By Carly DeFilippo

Kate Edwards 1The Odeon. Balthazar. Per Se. Le Cirque. When it comes to life behind the scenes at New York City’s highest temples of gastronomy, Kate Edwards has seen and done it all. Today, she’s sharing nearly 30 years of restaurant experience—from serving celebrities to delivering expert industry advice as a restaurant consultant—with Culinary Management students at ICE.

Before Kate was recruited by Manhattan’s hottest restaurateurs for her impeccable sense of service and savvy staff training strategy, she was simply a college graduate seeking to start a career in music and theater. “In theater, you study a little bit of everything,” Kate explains, “which planted the seed of being a multitasker and defined the way my mind works.”

Her first job in the city was waitressing at The Odeon—the see-and-be-seen brasserie of 1980s New York—which opened her eyes to other possibilities in the industry and helped her land a job as hostess at Brian McNally’s Royalton Hotel. After a few months serving such regulars as Anna Wintour and Madonna, Kate had learned the ins and outs of how to seat a room, plan a menu and manage the wishes of high profile guests. Kate says, “Relationships with restaurant guests last. You’ll see them again and again over the course of your career. It’s something I’m incredibly fond of.” Soon enough, she was promoted to maitre d’—a mark on her resume that thenceforth served as a professional passport to roles at the city’s best restaurants.

In 1997, Kate joined the team at Keith McNally’s new hotspot, Balthazar, just two weeks after opening to unprecedented buzz and acclaim. Having missed the professional training that benefitted the rest of the staff, Kate became acutely aware of the specific requirements of successful staff training—the area of restaurant management that ranks as her primary specialty today. Meanwhile, Kate had developed a foothold in the music industry as a jazz and R&B singer, but at Balthazar, she realized that working in restaurants was no longer a way to support her musical ambitions—it had become her career.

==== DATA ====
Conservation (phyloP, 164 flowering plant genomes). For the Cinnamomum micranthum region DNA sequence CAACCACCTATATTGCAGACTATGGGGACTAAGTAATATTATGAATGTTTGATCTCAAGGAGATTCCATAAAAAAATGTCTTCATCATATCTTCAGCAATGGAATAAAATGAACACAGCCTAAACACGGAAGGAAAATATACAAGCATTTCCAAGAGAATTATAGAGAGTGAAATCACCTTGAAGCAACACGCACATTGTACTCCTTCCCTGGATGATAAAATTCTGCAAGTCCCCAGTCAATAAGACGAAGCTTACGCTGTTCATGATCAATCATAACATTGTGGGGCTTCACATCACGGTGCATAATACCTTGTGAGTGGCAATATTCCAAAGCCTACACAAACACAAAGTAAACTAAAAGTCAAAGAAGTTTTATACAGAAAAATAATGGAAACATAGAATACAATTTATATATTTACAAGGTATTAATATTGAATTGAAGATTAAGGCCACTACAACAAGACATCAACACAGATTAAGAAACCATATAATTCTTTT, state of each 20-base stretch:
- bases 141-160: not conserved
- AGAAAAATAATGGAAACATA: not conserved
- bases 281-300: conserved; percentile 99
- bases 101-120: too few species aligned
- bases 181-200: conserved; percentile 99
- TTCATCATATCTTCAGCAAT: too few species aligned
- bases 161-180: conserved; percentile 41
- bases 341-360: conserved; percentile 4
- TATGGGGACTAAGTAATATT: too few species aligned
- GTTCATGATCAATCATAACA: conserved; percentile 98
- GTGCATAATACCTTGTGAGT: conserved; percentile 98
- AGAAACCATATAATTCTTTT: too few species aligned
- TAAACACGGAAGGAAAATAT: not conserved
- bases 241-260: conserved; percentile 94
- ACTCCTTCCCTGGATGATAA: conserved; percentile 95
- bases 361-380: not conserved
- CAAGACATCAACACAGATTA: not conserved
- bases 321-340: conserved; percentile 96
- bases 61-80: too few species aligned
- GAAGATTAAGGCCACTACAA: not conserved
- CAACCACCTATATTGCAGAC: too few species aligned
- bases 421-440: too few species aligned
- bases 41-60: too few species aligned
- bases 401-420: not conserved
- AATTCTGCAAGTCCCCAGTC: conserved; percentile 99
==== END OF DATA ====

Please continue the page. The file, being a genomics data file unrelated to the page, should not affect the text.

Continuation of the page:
The bustling scene at Balthazar. Photo Credit: Taste Savant

The bustling scene at Balthazar. Photo Credit: Taste Savant

Kate eventually decided to trade in her two-career lifestyle and applied for a management job at one of the city’s most ambitious fine dining establishments: Per Se. Just five days after opening, the hotly anticipated restaurant was closed due to a fire, and Kate was brought on to help facilitate the postponed reopening. It was a time that Kate remembers acutely, a transition from “the Maitre D’iva” at Balthazar to the new kid, all amongst the stress of a highly-anticipated restaurant whose momentum had come to a screeching halt. “You learn the most when you’re struggling just to make it to the next day,” Kate explains.

Per Se was one of the wildest rides of Kate’s career, a more-than-full-time gig that took up every waking second. So after two years, Kate took a step back—both to plan her wedding and to reconsider her next move. Her inspiration came during a stint at Chef Geoffrey Zakarian’s Town Restaurant, while working in management alongside a group of consultants. She realized there, that with all her varied roles and experiences, she had more than a lifetime’s worth of restaurant wisdom to offer.

The pristine, high end kitchen at Per Se.

The pristine, high end kitchen at Per Se.

Her first consulting opportunity came from the newly relocated Le Cirque—which meant Kate would be working alongside New York City’s most legendary maitre d’, Sirio Maccioni. At Le Cirque, Kate’s role was to absorb 30 years of accrued, anecdotal excellence and standardize procedures for a brand new staff. Reflecting on the specific challenges of the experience, Kate reflects, “Always listen to your team. They see things from a different perspective—and can help you do your job. Especially when it comes to the quality of your service and your product.”

Since then, Kate has worked with an impressive list of diverse clients, from Chef’s Table at Brooklyn Fare and Il Buco to Haven’s Kitchen and the Plaza Hotel. She notes that the “ultimate compliment” has been receiving multiple contracts from the same clients—a testament to her dedication and talent.

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Kate conducting an interactive Culinary Management seminar with three other instructors.